If in step 204 the service node is operational and the Simultaneous Ringing service has been activated by the subscriber, the service control point sends a Monitor_for_Change message to the service switching point in step 207 to find out whether the wireline telephone is available to receive the call. Since the service control point maintains a database containing both the primary and secondary telephone numbers, the service control point also simultaneously sends an IS-41 LocationRequest message to a home location register (HLR) of the subscriber's wireless service provider to determine whether the subscriber's wireless telephone is available to receive the call. In step 208, the service switching point sends a Status_Reported message to the service control point providing the status of the wireline telephone. Similarly, in step 210 the home location register sends a LocationRequest Return Result message to the service control point providing the status of the wireless telephone.

In step 211, the service control point receives the Status_Reported response from the service switching point and the LocationRequest Return Result response from the home location register. If either the wireline telephone or the wireless telephone is unavailable (for example, the wireline telephone is being used, the wireless telephone is turned off, the wireless telephone is being used, or the wireless telephone is out of the range of its service area), the service control point proceeds to step 212 to send an Authorize_Termination message to the service switching point. Then in step 213, the service switching point completes the call to the wireline telephone. If the wireline telephone is busy, the service switching point would play a busy tone for the caller. If the wireless telephone is unavailable, the service switching point completes the call to the wireline telephone and the caller hears a ringing tone. Again basic rate resources are minimized, because the telecommunication system has not generated more than one call and therefore has not used up more resources than necessary.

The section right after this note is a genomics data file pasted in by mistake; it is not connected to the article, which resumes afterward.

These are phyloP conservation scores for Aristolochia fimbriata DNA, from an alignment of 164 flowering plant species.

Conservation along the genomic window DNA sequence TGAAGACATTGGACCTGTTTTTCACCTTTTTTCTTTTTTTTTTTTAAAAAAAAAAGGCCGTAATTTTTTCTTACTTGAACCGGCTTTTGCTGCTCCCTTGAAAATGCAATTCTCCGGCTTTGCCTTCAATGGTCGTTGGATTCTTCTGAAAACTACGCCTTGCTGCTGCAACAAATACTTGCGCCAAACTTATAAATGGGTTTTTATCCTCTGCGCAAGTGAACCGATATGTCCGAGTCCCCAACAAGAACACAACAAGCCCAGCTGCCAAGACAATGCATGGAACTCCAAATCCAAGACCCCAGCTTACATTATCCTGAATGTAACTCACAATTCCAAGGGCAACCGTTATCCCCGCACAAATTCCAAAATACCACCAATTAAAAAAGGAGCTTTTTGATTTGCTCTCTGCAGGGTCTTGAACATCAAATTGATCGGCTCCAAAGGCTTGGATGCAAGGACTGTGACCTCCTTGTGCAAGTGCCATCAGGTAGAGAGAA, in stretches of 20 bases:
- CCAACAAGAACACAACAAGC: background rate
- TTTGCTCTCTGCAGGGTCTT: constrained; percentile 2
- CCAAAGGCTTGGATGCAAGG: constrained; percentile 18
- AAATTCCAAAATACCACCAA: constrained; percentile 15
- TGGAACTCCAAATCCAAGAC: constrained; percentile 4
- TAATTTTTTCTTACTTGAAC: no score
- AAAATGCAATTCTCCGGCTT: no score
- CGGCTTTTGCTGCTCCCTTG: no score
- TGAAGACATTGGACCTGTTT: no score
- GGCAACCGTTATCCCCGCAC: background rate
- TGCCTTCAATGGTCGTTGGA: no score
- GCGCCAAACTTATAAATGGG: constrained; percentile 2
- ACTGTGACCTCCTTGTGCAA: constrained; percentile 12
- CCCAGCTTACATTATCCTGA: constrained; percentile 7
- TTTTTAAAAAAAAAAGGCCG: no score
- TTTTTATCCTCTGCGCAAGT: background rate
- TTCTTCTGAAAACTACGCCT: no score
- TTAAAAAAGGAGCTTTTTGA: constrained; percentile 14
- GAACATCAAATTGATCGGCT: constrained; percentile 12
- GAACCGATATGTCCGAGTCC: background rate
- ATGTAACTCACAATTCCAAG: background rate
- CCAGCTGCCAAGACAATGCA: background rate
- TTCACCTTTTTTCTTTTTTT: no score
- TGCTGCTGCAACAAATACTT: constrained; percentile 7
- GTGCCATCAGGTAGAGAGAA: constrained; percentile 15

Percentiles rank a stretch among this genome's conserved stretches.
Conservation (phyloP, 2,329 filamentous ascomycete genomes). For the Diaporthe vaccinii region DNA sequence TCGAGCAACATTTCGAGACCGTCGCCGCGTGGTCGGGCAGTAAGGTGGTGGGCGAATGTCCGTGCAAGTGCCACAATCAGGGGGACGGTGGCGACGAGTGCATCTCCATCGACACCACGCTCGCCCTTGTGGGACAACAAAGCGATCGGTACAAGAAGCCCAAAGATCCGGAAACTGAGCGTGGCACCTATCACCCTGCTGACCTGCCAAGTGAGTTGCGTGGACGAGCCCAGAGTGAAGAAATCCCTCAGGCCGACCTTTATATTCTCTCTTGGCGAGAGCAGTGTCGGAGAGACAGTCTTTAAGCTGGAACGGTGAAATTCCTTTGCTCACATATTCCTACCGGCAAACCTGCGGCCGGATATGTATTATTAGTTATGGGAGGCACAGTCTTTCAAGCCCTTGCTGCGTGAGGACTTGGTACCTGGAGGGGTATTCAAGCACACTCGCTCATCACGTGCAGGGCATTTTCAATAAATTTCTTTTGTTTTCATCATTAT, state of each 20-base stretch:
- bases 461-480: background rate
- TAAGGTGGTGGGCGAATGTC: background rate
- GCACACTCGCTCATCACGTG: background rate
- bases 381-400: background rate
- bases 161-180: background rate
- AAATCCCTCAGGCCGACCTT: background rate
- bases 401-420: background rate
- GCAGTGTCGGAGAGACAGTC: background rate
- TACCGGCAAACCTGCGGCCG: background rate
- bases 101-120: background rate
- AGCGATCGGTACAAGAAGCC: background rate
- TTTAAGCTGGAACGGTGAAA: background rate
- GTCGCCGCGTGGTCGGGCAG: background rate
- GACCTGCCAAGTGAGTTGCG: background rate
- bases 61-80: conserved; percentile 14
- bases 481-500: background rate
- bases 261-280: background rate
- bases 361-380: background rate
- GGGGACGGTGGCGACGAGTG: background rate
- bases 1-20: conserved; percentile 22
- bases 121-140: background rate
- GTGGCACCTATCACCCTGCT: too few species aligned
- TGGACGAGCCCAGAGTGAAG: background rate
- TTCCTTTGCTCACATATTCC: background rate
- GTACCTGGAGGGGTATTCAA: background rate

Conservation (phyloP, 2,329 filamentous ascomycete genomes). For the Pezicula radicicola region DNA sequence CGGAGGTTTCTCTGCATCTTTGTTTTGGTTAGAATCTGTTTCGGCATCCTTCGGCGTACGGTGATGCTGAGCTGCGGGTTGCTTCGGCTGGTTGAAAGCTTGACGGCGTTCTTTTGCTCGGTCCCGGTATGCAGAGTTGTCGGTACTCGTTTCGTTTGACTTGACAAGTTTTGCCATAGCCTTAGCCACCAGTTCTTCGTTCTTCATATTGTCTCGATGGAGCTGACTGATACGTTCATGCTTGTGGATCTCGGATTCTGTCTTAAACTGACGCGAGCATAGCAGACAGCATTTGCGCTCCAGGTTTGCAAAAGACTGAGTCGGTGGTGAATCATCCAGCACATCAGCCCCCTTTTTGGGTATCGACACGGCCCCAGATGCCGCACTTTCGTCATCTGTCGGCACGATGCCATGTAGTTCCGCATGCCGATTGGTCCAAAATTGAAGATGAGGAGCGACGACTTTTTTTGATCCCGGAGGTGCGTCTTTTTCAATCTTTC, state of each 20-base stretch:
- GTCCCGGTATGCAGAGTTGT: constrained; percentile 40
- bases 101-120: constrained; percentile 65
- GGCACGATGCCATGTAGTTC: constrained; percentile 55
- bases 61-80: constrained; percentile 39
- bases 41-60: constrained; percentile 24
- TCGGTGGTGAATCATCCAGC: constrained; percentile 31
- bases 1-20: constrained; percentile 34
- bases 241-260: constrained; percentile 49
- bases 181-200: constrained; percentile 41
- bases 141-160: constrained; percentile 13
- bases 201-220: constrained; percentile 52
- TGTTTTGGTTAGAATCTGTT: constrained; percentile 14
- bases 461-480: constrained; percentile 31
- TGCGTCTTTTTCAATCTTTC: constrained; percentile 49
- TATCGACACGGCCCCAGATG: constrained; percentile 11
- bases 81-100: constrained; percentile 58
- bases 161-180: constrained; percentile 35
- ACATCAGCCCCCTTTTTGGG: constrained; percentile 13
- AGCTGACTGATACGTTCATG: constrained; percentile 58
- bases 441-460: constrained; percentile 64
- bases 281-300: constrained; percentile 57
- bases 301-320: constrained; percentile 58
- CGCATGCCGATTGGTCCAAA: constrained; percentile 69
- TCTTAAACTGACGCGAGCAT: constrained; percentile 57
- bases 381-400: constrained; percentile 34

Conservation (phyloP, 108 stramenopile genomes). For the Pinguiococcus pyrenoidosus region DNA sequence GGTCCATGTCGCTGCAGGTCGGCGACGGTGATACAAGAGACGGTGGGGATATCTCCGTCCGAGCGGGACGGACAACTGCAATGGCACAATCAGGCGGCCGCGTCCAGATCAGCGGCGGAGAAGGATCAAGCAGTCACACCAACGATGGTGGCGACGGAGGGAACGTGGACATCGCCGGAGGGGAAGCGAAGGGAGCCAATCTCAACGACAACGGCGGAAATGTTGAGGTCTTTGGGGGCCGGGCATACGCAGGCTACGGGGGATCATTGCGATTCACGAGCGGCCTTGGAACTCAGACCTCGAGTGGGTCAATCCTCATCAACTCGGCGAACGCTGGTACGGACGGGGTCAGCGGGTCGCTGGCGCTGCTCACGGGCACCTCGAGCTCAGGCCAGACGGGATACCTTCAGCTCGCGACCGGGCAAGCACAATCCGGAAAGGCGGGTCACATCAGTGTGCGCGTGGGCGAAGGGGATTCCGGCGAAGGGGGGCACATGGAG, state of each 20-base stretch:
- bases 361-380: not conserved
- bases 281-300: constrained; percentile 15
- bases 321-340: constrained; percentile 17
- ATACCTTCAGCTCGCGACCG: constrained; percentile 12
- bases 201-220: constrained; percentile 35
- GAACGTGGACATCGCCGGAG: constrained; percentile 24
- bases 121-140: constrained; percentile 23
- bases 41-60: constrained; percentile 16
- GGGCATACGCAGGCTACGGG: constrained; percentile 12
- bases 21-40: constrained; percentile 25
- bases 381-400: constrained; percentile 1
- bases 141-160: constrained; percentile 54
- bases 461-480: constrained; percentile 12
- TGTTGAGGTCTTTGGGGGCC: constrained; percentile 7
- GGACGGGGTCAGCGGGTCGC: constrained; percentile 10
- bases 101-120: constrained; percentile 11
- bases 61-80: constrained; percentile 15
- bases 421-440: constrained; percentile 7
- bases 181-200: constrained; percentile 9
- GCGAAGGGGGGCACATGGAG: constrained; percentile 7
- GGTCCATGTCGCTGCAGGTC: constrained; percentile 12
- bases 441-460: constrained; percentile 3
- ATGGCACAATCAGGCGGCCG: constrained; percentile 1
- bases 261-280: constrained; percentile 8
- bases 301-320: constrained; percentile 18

If in step 211 both the wireline telephone and the wireless telephone are idle, the service control point proceeds to step 214. The service control point sends a Forward Call message to the service switching point. This message contains the service node telephone number in the CalledPartyID field. Then in step 215 the service switching point routes the call to the service node.

The service node calls the wireless telephone and the wireline telephone simultaneously. In a preferred embodiment, the service node places the two outgoing calls by using the Customer Dialing Plan Access Code trigger (“CDP AC trigger”) to preserve the caller's identification number (“CallingPartyID”). The CDP AC trigger is assigned an access code, e.g., “101,” with the service node customized dialing plan. The CDP AC trigger is invoked when the service node makes a call by dialing an access code, e.g., “101,” followed by the CallingPartyID (the calling Party's telephone number) and the CalledPartyID (subscriber's wireline telephone number or wireless telephone number). The use of the CDP AC trigger allows the service control point to provide the CallingPartyID to be displayed to the subscriber. The service node provides the CallingPartyID if it is “available.” If the service node receives the indication that the CallingPartyID is “private,” the service node will encode the 10-digit CallingPartyID as “111-111-1111” to mark it as “private.” If the service node receives the indication that the CallingPartyID is “unavailable,” the service node will encode the 10-digit CallingPartyID with “222-222-2222” to mark it as “unavailable.” If the calling party with telephone number of “666-666-6666” does not have a private telephone number, then the service node dials “101-666-666-6666,” and the CallingPartyID is preserved. In all cases, the CalledPartyID would be “777-777-7777.”